Texas Long Snapper Carries Memory of Fallen Military Friend
By Rachel George on 1/7/2013
FORT LAUDERDALE ? Nate Boyer’s answer to the question was unique among his peers being honored for winning one of college football’s major awards, but providing perspective has become common for the Texas long snapper and Bronze Star recipient.
Asked Sunday to describe their experiences since winning their awards, many in the group of six players gathered to be recognized by the Orange Bowl Committee said they were a blessing even if traveling during bowl season made their lives more chaotic.
Boyer thought of U.S. Army Sgt. 1st Class Bradley Keys. The two served in the 10th Special Forces Group in Iraq, and Boyer described them as “battle buddies.” It was Keys who encouraged Boyer to try out for the team at Texas when he enrolled there on the G.I. Bill.
Keys died in a training exercise on Dec. 13, a week after Boyer received the Disney Spirit Award, given to the most inspirational figure in college football.
“Just thinking about him, I know how proud he is of me,” Boyer said.
Boyer’s story has been always unique in college football. Driven by the terrorist attacks on Sept. 11, 2001, Boyer joined the Green Berets Special Forces unit. Six years of active duty included several deployments, and it was in Iraq that Boyer and Keys became close friends.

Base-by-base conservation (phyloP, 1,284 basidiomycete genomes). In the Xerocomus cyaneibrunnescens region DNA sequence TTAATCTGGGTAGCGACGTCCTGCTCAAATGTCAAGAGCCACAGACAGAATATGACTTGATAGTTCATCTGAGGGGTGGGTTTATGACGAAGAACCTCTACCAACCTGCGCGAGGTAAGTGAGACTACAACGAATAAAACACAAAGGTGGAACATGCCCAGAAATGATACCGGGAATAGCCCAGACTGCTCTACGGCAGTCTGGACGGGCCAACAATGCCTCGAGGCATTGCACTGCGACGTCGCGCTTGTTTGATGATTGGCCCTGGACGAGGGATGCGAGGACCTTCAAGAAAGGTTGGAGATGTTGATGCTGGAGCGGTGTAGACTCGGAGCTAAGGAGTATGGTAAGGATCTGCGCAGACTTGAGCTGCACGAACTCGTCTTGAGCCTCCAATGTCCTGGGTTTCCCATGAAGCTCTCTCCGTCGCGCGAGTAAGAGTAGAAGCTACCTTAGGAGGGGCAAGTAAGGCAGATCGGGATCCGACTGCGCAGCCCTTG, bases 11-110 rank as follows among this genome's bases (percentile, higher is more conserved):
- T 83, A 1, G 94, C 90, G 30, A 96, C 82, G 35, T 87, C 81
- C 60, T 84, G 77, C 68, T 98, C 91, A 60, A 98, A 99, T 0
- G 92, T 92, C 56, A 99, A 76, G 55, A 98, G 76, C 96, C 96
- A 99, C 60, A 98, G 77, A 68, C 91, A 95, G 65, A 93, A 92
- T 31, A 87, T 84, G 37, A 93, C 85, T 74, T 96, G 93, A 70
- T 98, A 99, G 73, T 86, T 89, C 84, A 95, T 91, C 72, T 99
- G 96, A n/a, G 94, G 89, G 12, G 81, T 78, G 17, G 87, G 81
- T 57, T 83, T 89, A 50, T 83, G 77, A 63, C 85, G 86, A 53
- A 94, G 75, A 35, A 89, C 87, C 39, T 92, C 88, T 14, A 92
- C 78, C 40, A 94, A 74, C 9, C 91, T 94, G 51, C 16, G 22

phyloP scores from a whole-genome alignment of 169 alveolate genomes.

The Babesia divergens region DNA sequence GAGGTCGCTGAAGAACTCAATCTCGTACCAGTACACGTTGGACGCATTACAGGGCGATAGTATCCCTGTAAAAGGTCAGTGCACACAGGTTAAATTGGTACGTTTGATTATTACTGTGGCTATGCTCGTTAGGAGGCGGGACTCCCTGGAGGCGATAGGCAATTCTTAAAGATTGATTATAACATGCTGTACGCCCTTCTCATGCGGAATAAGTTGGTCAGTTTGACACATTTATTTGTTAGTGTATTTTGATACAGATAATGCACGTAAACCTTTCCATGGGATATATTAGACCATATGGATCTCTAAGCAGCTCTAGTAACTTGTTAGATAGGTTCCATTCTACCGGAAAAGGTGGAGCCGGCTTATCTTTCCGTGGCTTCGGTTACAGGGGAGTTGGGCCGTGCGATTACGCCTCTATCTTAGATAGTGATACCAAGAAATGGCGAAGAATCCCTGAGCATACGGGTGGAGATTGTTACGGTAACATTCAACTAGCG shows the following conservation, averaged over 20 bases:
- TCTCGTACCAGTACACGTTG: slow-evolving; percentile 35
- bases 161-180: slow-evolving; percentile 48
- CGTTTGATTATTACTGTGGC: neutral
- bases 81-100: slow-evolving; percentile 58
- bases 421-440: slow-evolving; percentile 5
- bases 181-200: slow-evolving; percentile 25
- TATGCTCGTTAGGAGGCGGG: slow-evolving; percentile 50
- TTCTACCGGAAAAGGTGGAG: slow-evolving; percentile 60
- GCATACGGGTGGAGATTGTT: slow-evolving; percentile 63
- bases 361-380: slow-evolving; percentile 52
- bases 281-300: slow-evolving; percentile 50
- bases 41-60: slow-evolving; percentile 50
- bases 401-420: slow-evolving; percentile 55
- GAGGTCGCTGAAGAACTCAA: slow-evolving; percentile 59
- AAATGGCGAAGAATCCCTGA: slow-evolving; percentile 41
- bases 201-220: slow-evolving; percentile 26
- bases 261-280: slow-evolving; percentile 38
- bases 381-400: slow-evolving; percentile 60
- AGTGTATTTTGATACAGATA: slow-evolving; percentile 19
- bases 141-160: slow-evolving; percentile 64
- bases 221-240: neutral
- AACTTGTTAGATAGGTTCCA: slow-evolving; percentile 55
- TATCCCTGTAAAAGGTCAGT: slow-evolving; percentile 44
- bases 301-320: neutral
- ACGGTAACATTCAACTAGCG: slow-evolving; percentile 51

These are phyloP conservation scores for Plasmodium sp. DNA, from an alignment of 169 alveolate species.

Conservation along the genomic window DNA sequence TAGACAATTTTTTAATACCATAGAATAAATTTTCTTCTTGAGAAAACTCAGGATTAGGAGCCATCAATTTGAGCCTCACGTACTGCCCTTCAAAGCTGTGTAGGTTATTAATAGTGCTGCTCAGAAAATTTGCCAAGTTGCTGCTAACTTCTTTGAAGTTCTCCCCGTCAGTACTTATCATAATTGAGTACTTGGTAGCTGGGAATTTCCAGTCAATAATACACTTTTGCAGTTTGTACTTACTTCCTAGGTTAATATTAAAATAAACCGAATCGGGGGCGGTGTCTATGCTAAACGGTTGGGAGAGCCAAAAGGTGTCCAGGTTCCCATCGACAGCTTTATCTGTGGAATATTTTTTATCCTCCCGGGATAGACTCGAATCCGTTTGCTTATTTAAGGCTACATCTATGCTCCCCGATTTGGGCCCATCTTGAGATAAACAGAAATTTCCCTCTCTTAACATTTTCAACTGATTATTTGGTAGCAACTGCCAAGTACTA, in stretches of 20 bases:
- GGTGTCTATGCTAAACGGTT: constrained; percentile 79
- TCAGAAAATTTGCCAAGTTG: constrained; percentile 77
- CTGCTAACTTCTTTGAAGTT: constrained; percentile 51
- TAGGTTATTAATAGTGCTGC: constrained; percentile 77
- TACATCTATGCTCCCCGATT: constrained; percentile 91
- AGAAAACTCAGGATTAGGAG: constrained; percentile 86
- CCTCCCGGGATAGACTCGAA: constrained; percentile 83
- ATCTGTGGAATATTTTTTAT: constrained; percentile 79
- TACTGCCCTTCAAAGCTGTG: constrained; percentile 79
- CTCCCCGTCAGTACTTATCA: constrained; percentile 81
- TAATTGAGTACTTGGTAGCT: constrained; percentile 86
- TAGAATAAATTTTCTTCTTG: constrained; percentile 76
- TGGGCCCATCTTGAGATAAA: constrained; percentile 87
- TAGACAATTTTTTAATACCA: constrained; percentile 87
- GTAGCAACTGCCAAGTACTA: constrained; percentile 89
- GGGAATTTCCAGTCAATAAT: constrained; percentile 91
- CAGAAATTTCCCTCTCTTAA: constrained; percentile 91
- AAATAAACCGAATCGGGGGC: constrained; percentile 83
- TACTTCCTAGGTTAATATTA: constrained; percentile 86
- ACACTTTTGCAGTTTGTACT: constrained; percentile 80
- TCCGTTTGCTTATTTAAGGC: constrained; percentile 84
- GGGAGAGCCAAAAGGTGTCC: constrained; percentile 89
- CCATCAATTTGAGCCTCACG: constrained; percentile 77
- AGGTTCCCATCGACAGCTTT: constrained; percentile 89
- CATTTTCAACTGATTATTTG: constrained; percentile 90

“I talked to him the day before it happened. I always talk to him and he’s just a good friend of mine,” Boyer said. “We were just, we always were the two guys, we were battle buddies in Iraq. We’d always go out on missions and we’d be the two guys to watch each other’s back, so we were just real close like that.”
Keys died as a result of injuries sustained from a free fall training exercise in Arizona. Boyer described it as a “total malfunction of his reserve parachute.”
“Just didn’t open,” he said.
Boyer, 32, learned the news the day after the accident from another friend in the military.
“I thought it was a terrible joke at first, but it wasn’t,” he said. “He just told me what happened, it was a big bummer.
“He was just the greatest guy,” Boyer said. “Most amazing guy I’ve ever met.”
Football has become an escape for Boyer, the consequences of failure insignificant compared to those of war. As he grieved, Boyer focused his attention on preparing for the Longhorns’ trip to the Alamo Bowl. Texas took a 31-27 comeback win in the game, something Boyer noted was important to send the Longhorns into the offseason on a good note.
“There’s a lot of emotions that go into this sport. People take it seriously, and there’s nothing wrong with that if it’s something that you’re passionate about and you love,” he said. “But in the end, the result is not really what’s important. And once it happens, it’s over and you can’t help it. Nobody dies as a result of a win or a loss, typically.”